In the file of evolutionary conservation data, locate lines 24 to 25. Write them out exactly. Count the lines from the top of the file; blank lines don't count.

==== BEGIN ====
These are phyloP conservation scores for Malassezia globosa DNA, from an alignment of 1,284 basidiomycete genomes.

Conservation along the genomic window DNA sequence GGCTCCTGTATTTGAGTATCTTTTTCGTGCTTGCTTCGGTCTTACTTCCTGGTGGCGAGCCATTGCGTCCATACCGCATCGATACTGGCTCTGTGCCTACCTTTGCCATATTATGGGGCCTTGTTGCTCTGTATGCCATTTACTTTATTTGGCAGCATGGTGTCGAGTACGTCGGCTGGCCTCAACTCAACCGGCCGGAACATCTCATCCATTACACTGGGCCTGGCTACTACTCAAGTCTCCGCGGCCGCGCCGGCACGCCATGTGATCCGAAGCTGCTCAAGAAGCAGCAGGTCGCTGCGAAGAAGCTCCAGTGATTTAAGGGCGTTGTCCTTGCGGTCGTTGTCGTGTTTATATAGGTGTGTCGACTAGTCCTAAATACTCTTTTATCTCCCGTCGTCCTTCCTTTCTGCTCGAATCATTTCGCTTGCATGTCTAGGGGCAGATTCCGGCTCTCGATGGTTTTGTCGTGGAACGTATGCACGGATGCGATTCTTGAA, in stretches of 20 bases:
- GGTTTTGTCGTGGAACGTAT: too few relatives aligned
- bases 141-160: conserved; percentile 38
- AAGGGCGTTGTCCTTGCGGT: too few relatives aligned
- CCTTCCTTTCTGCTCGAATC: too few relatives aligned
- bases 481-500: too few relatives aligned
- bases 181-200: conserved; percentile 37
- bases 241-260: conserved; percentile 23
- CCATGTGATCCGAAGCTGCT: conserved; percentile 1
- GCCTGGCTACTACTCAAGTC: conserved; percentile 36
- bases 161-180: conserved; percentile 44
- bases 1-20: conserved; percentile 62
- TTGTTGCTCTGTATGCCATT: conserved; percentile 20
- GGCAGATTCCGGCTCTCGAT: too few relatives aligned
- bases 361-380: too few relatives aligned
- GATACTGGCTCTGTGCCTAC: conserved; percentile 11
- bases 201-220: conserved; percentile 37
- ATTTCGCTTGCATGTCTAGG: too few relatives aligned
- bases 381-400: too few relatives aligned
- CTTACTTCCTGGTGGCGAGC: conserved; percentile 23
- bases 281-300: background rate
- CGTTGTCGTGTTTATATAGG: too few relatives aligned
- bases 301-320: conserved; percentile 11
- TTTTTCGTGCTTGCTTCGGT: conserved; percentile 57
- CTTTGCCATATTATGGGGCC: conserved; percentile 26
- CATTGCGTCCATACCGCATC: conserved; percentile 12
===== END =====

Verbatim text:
- bases 301-320: conserved; percentile 11
- TTTTTCGTGCTTGCTTCGGT: conserved; percentile 57